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T. rex biomechanics
I've read all the papers by Hutchinson and Alexander relating to the hip and
leg biomechanics of T. rex, but still have what is probably a relatively
basic question. This is no fault of their fine work by any means; they just
didn't address this specific point.
If a T. rex was standing still and had to rotate its upper body downward in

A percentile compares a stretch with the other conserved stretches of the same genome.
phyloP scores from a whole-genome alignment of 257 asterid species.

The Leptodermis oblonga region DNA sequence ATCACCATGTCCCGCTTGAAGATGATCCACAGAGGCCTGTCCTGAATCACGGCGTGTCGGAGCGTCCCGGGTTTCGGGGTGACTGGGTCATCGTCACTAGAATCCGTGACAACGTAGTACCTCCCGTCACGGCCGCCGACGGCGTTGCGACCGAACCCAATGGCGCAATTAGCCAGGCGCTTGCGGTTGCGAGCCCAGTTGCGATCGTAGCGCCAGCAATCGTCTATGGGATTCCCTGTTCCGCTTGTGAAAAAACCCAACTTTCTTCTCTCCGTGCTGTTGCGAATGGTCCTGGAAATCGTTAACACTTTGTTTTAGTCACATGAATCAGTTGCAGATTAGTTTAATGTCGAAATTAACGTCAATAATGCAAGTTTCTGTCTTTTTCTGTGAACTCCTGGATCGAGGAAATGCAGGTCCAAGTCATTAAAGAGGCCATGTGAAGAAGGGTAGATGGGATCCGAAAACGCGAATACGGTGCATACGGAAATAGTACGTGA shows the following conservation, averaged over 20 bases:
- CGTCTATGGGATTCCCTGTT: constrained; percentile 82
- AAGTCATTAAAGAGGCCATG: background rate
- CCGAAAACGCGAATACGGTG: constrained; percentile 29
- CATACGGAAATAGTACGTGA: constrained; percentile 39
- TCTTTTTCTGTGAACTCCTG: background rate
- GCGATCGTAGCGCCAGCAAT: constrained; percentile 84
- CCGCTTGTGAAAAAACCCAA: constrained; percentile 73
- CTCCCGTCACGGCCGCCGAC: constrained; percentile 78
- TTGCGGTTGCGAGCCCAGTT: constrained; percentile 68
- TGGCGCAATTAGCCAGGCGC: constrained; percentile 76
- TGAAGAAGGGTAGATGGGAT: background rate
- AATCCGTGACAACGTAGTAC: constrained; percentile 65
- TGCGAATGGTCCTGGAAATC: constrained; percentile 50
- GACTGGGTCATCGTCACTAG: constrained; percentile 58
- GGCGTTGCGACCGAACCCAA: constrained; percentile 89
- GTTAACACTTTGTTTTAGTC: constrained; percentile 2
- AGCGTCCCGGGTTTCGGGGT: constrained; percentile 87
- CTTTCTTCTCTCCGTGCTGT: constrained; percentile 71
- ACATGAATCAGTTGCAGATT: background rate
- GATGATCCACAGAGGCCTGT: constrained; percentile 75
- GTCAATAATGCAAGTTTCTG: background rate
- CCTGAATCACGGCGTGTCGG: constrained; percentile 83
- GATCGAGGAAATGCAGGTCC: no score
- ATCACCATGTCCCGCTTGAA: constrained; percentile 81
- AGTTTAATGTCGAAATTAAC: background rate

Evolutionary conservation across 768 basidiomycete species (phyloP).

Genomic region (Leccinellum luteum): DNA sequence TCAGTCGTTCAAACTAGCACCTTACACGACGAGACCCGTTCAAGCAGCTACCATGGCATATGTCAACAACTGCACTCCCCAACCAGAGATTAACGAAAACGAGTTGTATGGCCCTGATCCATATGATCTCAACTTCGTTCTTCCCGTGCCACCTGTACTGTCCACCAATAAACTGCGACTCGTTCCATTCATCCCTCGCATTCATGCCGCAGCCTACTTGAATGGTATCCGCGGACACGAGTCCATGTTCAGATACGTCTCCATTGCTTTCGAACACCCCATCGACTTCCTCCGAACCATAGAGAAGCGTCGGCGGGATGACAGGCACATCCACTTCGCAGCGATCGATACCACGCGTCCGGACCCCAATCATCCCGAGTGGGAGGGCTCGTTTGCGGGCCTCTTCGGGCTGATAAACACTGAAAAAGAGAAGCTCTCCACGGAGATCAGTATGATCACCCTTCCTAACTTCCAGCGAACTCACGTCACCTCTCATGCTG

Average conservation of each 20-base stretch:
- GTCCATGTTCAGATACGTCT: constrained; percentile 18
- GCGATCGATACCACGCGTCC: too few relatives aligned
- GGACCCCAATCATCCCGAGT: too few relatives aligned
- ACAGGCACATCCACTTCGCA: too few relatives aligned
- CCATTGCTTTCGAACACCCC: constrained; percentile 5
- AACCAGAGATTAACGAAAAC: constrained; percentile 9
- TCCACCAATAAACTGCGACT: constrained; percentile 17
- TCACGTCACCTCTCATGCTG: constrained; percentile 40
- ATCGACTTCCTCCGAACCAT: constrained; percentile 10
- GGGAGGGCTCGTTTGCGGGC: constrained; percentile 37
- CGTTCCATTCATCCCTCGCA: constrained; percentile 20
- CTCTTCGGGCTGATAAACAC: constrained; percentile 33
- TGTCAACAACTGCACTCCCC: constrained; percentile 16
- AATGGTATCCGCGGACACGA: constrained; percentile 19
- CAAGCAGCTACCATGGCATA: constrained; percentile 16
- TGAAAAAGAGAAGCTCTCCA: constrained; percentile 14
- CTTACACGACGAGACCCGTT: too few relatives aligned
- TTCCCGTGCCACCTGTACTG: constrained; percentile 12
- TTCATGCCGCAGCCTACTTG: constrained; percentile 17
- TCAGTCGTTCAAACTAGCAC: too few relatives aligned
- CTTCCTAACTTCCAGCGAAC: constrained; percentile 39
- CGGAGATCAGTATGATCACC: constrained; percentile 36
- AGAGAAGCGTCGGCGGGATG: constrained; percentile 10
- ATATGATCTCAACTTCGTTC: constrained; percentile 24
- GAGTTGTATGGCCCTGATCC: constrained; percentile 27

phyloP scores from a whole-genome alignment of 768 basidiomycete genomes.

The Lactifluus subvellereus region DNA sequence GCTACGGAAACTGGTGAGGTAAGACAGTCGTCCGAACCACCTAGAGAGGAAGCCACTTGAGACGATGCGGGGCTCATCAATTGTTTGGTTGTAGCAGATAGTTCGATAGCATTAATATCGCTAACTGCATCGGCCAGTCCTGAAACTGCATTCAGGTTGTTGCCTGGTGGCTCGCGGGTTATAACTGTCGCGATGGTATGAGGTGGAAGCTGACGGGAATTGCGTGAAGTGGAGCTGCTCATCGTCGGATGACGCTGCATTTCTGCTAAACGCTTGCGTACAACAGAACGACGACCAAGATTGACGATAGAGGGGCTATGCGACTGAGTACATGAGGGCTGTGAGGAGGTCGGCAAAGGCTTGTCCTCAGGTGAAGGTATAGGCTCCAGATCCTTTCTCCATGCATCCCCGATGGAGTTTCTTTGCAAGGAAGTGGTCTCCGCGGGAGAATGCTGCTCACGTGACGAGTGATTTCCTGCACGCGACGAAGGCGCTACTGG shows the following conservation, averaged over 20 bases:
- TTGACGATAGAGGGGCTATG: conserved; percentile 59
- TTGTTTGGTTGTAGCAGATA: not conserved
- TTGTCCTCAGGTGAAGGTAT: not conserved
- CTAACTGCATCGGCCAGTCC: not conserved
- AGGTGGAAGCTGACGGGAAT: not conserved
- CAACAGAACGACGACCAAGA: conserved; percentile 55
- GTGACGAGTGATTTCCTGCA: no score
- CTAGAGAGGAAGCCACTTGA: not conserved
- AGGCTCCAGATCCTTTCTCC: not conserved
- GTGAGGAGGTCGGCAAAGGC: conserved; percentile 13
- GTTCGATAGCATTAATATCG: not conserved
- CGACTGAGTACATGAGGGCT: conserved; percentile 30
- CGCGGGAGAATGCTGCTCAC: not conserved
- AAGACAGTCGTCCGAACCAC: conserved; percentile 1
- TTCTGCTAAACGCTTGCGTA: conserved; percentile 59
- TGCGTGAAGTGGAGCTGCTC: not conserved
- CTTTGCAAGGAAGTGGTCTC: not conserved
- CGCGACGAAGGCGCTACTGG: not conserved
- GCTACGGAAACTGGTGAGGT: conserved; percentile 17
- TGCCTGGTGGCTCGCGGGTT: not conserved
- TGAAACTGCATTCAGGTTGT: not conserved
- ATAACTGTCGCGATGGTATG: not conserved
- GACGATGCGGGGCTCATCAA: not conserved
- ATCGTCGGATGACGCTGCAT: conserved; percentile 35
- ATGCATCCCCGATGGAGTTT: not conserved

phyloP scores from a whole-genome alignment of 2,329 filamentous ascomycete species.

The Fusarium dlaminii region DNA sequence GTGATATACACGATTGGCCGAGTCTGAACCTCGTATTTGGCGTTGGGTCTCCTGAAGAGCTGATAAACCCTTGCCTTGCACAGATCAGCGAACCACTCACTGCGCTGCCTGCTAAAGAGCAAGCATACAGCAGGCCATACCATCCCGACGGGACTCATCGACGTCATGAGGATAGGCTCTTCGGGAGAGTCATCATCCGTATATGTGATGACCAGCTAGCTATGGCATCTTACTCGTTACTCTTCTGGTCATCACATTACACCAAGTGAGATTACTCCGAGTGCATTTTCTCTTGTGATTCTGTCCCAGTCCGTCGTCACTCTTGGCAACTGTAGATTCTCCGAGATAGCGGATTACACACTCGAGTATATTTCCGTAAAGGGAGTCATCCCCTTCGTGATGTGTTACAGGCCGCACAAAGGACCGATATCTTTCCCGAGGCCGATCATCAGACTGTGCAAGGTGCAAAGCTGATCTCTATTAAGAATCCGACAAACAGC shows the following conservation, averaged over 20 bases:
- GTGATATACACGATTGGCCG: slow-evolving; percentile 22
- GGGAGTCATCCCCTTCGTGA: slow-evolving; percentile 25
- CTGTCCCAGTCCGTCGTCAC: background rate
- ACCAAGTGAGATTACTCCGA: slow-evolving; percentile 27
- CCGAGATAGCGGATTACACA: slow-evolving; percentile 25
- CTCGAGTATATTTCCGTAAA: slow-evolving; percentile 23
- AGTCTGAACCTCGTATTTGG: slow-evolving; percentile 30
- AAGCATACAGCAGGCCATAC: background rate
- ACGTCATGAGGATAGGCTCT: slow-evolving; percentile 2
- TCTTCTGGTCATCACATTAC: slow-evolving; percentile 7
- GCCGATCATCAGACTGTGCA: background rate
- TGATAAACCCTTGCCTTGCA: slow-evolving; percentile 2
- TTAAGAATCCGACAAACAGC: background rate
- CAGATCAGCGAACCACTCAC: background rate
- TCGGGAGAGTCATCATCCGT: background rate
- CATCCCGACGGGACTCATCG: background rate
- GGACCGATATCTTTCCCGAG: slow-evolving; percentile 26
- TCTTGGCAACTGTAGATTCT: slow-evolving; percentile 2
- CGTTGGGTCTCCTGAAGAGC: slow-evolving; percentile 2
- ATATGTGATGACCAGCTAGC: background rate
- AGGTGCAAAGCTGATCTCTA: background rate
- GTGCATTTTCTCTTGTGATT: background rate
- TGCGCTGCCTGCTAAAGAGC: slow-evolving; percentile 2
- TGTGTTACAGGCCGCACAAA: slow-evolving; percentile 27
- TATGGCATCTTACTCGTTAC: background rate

order to pick something off the ground (either with it arms or its mouth),
would the muscles that were subsequently called upon to elevate the delicate
little guy's upper body back towards horizontal equilibrium be the same
muscles that generated dynamical running forces by flexing (i.e., pulling
backwards) the femur? In the free body biomechanical diagrams I've been
playing with recently it appears that, given the overall architecture of T.
rex, both actions would essentially rely on the same muscle groups.
Anyone have any thoughts on this?